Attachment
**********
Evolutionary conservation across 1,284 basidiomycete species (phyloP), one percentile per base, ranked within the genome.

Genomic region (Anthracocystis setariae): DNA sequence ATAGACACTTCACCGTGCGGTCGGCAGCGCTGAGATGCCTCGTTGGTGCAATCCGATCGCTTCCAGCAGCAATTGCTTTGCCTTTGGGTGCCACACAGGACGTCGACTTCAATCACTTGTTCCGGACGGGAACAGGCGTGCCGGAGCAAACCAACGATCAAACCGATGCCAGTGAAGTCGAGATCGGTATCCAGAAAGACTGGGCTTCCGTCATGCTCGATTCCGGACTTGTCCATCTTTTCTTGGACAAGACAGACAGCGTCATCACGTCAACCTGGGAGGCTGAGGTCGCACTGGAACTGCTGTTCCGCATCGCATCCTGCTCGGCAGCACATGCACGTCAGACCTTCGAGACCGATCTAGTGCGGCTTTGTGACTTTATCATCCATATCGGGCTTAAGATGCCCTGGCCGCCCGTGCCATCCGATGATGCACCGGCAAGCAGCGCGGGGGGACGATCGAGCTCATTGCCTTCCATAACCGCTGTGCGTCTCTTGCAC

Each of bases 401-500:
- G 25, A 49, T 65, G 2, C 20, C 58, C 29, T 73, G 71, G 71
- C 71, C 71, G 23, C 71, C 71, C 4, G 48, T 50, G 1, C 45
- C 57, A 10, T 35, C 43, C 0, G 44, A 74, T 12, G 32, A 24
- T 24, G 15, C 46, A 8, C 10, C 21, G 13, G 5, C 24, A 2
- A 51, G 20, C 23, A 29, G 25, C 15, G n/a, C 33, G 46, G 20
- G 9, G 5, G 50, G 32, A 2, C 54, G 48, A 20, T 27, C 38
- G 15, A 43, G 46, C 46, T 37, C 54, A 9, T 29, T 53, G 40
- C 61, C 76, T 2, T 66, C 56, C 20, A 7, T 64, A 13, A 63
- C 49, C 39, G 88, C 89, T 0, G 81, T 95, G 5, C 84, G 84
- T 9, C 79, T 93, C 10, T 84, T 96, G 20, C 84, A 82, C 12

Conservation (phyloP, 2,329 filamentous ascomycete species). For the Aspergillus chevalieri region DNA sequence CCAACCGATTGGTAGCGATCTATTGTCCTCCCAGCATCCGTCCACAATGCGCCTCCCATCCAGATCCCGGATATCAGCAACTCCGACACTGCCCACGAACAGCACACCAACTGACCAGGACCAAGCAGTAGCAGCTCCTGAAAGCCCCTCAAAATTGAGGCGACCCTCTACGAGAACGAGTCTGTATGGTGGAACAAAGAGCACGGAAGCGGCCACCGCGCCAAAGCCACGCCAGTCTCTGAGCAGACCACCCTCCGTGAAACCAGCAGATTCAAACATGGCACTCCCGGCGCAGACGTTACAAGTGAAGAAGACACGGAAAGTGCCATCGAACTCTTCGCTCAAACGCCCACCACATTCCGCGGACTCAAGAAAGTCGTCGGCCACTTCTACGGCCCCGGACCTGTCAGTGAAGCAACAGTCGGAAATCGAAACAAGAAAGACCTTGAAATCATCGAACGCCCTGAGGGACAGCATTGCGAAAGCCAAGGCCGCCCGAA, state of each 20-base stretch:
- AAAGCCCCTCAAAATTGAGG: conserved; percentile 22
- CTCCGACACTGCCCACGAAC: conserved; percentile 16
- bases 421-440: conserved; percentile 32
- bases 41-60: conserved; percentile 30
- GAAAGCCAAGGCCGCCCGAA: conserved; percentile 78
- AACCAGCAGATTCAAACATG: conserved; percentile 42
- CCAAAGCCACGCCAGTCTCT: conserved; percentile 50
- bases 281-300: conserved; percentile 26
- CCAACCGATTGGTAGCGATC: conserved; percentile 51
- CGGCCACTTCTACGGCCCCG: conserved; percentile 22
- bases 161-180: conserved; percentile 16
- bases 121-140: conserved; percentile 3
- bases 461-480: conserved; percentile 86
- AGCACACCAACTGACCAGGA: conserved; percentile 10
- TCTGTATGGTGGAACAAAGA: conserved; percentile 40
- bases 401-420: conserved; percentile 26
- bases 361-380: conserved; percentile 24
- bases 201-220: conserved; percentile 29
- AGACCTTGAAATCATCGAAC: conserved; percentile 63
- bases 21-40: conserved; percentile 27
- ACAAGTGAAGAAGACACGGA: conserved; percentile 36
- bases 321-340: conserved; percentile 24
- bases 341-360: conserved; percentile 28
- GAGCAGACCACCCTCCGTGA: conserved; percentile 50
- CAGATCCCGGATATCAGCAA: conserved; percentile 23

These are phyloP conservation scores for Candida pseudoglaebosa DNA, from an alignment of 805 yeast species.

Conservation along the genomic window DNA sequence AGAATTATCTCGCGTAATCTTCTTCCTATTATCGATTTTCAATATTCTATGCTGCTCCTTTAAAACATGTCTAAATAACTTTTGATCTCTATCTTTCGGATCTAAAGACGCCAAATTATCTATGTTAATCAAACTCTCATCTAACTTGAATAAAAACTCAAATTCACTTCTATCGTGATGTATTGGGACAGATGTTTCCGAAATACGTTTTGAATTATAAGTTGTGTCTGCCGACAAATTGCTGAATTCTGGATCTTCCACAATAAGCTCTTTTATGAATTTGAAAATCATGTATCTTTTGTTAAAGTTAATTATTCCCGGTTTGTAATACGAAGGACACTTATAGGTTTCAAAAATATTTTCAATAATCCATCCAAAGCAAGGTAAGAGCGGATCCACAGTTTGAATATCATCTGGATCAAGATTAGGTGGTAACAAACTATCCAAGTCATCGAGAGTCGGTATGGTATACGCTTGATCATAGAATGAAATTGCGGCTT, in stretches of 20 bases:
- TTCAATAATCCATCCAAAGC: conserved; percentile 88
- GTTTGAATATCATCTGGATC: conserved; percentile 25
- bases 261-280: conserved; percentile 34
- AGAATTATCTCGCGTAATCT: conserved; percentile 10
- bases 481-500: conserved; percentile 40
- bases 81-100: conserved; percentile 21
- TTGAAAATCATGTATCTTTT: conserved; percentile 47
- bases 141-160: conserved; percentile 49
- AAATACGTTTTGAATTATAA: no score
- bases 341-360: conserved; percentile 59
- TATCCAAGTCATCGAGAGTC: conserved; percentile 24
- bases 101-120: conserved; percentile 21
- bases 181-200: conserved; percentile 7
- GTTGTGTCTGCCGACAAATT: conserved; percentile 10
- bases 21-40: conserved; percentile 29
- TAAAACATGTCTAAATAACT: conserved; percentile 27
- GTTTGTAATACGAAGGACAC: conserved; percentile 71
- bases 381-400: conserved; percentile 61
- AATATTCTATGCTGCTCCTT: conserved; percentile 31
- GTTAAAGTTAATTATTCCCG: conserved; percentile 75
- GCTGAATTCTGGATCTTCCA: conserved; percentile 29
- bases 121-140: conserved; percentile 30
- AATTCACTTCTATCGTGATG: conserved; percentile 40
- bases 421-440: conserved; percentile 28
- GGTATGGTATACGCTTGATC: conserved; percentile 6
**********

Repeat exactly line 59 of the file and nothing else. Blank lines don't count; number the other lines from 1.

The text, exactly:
- bases 381-400: conserved; percentile 61